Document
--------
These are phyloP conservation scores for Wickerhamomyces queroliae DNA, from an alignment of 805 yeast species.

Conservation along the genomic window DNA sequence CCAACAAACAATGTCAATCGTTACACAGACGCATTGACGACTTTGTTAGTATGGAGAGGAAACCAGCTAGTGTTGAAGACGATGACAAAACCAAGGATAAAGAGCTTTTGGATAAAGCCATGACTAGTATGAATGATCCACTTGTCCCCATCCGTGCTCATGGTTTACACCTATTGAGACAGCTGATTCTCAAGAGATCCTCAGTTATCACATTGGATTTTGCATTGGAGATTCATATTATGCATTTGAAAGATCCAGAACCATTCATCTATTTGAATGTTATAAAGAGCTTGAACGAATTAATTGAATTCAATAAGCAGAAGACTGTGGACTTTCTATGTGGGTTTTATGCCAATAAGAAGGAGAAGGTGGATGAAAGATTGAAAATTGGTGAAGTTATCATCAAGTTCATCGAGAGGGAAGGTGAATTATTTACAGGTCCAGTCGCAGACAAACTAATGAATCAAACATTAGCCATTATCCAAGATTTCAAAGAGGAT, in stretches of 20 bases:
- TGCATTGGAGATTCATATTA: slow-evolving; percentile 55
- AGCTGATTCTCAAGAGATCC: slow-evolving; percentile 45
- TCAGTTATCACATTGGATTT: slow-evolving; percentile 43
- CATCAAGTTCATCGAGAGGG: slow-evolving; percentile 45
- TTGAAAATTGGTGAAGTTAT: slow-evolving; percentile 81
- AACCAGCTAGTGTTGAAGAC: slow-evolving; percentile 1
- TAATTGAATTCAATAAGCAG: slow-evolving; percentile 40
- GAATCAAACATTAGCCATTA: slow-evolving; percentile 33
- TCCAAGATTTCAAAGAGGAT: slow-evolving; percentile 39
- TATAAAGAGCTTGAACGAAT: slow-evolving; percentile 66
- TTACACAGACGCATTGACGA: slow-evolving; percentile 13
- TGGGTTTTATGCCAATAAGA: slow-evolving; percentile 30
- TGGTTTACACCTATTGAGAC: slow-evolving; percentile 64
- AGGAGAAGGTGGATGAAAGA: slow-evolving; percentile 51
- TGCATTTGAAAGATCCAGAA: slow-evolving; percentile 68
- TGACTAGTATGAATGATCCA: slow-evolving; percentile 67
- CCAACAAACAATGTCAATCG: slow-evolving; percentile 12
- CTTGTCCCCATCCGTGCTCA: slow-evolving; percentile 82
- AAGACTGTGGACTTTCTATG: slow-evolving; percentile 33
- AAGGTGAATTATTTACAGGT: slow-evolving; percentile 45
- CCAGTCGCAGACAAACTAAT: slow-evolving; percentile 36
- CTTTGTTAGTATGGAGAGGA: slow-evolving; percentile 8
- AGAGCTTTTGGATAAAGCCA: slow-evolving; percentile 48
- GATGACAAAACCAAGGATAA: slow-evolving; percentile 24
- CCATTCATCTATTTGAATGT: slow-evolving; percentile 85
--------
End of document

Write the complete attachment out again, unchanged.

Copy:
These are phyloP conservation scores for Wickerhamomyces queroliae DNA, from an alignment of 805 yeast species.

Conservation along the genomic window DNA sequence CCAACAAACAATGTCAATCGTTACACAGACGCATTGACGACTTTGTTAGTATGGAGAGGAAACCAGCTAGTGTTGAAGACGATGACAAAACCAAGGATAAAGAGCTTTTGGATAAAGCCATGACTAGTATGAATGATCCACTTGTCCCCATCCGTGCTCATGGTTTACACCTATTGAGACAGCTGATTCTCAAGAGATCCTCAGTTATCACATTGGATTTTGCATTGGAGATTCATATTATGCATTTGAAAGATCCAGAACCATTCATCTATTTGAATGTTATAAAGAGCTTGAACGAATTAATTGAATTCAATAAGCAGAAGACTGTGGACTTTCTATGTGGGTTTTATGCCAATAAGAAGGAGAAGGTGGATGAAAGATTGAAAATTGGTGAAGTTATCATCAAGTTCATCGAGAGGGAAGGTGAATTATTTACAGGTCCAGTCGCAGACAAACTAATGAATCAAACATTAGCCATTATCCAAGATTTCAAAGAGGAT, in stretches of 20 bases:
- TGCATTGGAGATTCATATTA: slow-evolving; percentile 55
- AGCTGATTCTCAAGAGATCC: slow-evolving; percentile 45
- TCAGTTATCACATTGGATTT: slow-evolving; percentile 43
- CATCAAGTTCATCGAGAGGG: slow-evolving; percentile 45
- TTGAAAATTGGTGAAGTTAT: slow-evolving; percentile 81
- AACCAGCTAGTGTTGAAGAC: slow-evolving; percentile 1
- TAATTGAATTCAATAAGCAG: slow-evolving; percentile 40
- GAATCAAACATTAGCCATTA: slow-evolving; percentile 33
- TCCAAGATTTCAAAGAGGAT: slow-evolving; percentile 39
- TATAAAGAGCTTGAACGAAT: slow-evolving; percentile 66
- TTACACAGACGCATTGACGA: slow-evolving; percentile 13
- TGGGTTTTATGCCAATAAGA: slow-evolving; percentile 30
- TGGTTTACACCTATTGAGAC: slow-evolving; percentile 64
- AGGAGAAGGTGGATGAAAGA: slow-evolving; percentile 51
- TGCATTTGAAAGATCCAGAA: slow-evolving; percentile 68
- TGACTAGTATGAATGATCCA: slow-evolving; percentile 67
- CCAACAAACAATGTCAATCG: slow-evolving; percentile 12
- CTTGTCCCCATCCGTGCTCA: slow-evolving; percentile 82
- AAGACTGTGGACTTTCTATG: slow-evolving; percentile 33
- AAGGTGAATTATTTACAGGT: slow-evolving; percentile 45
- CCAGTCGCAGACAAACTAAT: slow-evolving; percentile 36
- CTTTGTTAGTATGGAGAGGA: slow-evolving; percentile 8
- AGAGCTTTTGGATAAAGCCA: slow-evolving; percentile 48
- GATGACAAAACCAAGGATAA: slow-evolving; percentile 24
- CCATTCATCTATTTGAATGT: slow-evolving; percentile 85